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Flu jabs clinics 2018

Please click on your practice name to be directed to Flu clinic information.

Alderton Surgery, The Peninsula Practice

Barham and Claydon Surgery

Barrack Lane Medical Centre

Bildeston Health Centre

Birches Medical Centre

Burlington Road Surgery

Chesterfield Drive Practice

Church Farm Surgery

Combs Ford Surgery

Constable Country Rural Medical Practice

Deben Road Surgery

Debenham Group Practice

Derby Road Practice

Dr Solway & Dr Mallick Practice

Eye Health Centre

Felixstowe Road Medical Practice

Framfield House Surgery

Framlingham Surgery

Fressingfield Medical Centre

Grove Medical Centre

Hadleigh Boxford Group Practice

Haven Health

Hawthorn Drive Surgery

Holbrook and Shotley Practice

Howard House Surgery

Ivry Street Medical Practice

Ixworth Surgery

Leiston Surgery

Little St Johns Street Surgery

Martlesham Surgery

Mendlesham Health Centre

Needham Market Country Practice

Norwich Road Surgery

Orchard Medical Practice

Ravenswood Medical Practice

Saxmundham Health

Stow Health

Two Rivers Medical Centre

Walton Surgery

Wickham Market Medical Centre


Who should have the flu vaccine?

Flu is an unpredictable virus that can cause mild illness in most people.

It can cause severe illness and even death among vulnerable groups including older people, pregnant women and people with an underlying health condition.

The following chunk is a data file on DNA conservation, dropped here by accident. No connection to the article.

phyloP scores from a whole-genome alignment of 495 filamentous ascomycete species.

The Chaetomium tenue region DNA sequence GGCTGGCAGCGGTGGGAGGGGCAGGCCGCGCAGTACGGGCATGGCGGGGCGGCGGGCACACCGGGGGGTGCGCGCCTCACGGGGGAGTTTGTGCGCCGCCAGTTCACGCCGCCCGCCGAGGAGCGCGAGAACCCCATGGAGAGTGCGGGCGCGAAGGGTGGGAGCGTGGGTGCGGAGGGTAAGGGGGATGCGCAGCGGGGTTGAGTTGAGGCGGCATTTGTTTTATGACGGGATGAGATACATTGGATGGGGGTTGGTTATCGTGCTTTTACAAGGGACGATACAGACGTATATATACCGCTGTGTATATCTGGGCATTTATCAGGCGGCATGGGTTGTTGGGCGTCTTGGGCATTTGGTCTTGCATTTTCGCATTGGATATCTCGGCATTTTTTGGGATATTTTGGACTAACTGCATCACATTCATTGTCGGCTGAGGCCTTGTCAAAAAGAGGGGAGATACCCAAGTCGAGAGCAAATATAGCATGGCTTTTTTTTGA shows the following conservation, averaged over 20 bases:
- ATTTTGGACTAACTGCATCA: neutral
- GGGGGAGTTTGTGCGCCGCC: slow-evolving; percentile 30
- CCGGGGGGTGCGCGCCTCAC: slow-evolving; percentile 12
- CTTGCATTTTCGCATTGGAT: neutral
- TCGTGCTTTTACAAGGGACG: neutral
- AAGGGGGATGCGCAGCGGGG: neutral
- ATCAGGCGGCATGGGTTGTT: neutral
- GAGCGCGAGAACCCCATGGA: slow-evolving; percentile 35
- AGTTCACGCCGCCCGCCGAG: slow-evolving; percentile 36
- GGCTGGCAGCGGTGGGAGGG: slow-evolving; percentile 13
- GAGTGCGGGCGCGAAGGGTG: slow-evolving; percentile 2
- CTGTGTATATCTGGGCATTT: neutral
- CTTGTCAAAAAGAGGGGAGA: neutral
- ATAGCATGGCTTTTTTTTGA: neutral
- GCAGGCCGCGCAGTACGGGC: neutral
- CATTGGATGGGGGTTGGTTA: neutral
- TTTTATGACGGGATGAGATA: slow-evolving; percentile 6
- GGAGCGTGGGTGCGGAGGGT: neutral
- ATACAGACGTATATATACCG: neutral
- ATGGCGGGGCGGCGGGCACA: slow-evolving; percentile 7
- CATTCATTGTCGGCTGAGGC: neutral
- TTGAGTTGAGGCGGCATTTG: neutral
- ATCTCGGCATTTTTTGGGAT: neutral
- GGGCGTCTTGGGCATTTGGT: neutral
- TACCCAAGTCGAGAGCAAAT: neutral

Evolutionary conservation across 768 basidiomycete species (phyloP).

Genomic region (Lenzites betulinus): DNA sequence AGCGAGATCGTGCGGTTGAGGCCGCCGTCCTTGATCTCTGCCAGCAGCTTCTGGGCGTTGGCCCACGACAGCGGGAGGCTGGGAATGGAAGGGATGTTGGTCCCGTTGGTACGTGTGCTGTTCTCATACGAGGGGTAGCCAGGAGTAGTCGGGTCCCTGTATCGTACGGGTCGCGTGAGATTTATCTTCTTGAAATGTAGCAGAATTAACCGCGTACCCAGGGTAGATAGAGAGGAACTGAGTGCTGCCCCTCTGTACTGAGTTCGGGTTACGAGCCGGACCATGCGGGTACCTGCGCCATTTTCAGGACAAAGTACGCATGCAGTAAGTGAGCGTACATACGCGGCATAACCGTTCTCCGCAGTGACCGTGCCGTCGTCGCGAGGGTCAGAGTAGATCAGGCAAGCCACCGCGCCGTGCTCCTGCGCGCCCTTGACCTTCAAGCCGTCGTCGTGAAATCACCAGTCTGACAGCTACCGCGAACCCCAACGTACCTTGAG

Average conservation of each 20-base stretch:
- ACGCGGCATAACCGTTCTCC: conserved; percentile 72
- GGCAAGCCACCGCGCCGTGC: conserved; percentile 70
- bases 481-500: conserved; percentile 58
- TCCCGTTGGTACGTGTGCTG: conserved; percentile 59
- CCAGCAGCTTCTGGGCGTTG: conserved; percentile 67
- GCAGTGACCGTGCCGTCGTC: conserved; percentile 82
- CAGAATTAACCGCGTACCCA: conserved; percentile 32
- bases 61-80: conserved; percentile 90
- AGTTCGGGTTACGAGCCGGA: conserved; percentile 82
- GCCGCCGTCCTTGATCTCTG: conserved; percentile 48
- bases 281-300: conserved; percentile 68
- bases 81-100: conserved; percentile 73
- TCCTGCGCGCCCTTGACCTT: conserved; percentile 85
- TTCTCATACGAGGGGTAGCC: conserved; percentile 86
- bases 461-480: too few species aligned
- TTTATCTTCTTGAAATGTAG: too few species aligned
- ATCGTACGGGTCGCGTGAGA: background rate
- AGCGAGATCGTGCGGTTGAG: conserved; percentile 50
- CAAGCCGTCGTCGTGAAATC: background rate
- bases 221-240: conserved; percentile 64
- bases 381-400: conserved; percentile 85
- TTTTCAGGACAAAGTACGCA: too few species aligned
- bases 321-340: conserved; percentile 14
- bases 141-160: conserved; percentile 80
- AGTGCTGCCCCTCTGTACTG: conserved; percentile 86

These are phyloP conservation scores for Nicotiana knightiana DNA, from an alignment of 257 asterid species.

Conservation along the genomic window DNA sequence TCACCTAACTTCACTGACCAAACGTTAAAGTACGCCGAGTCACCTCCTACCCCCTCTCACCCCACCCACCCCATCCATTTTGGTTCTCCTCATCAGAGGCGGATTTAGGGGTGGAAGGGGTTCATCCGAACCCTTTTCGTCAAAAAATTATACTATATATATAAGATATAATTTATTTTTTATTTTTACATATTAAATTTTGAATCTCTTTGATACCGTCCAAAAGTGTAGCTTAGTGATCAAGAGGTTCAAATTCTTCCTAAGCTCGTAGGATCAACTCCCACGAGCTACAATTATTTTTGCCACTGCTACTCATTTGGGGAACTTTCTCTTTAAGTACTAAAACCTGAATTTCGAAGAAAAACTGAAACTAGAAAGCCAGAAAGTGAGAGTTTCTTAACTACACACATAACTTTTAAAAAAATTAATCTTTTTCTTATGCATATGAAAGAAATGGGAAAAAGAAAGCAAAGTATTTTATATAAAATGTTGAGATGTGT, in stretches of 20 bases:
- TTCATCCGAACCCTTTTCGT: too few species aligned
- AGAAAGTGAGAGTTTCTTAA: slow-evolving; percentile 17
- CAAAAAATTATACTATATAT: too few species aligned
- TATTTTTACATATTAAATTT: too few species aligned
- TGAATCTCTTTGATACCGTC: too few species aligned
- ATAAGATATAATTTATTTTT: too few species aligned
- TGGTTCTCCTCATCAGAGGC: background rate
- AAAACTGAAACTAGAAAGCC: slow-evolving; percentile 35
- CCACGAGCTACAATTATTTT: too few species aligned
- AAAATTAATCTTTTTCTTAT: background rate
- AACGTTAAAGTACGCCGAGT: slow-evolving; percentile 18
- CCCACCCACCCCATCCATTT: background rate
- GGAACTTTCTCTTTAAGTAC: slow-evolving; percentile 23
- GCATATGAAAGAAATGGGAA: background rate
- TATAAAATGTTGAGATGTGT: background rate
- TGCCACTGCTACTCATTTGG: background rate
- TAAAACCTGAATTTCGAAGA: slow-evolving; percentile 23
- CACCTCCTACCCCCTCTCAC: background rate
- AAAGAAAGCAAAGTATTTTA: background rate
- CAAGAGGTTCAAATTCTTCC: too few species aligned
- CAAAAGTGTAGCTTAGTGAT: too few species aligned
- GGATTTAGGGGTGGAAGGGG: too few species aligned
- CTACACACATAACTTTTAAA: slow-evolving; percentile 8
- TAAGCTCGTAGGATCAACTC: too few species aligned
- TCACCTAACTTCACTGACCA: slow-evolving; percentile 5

Certain people are more likely to develop potentially serious complications of flu, such as bronchitis and pneumonia. These people are advised to have a flu vaccine each year.

For otherwise healthy people flu can be very unpleasant, however most people will recover from flu within a week or two.

People who should have a flu vaccine

The injected flu vaccine is offered free of charge on the NHS to people who are at risk. This is to help protect them against catching flu and developing serious complications.

You should have the flu vaccine if you: 

  • are 65 years of age or over   
  • are pregnant 
  • have certain medical conditions 
  • are living in a long-stay residential care home or other long-stay care facility 
  • receive a carer's allowance, or you are the main carer for an elderly or disabled person whose welfare may be at risk if you fall ill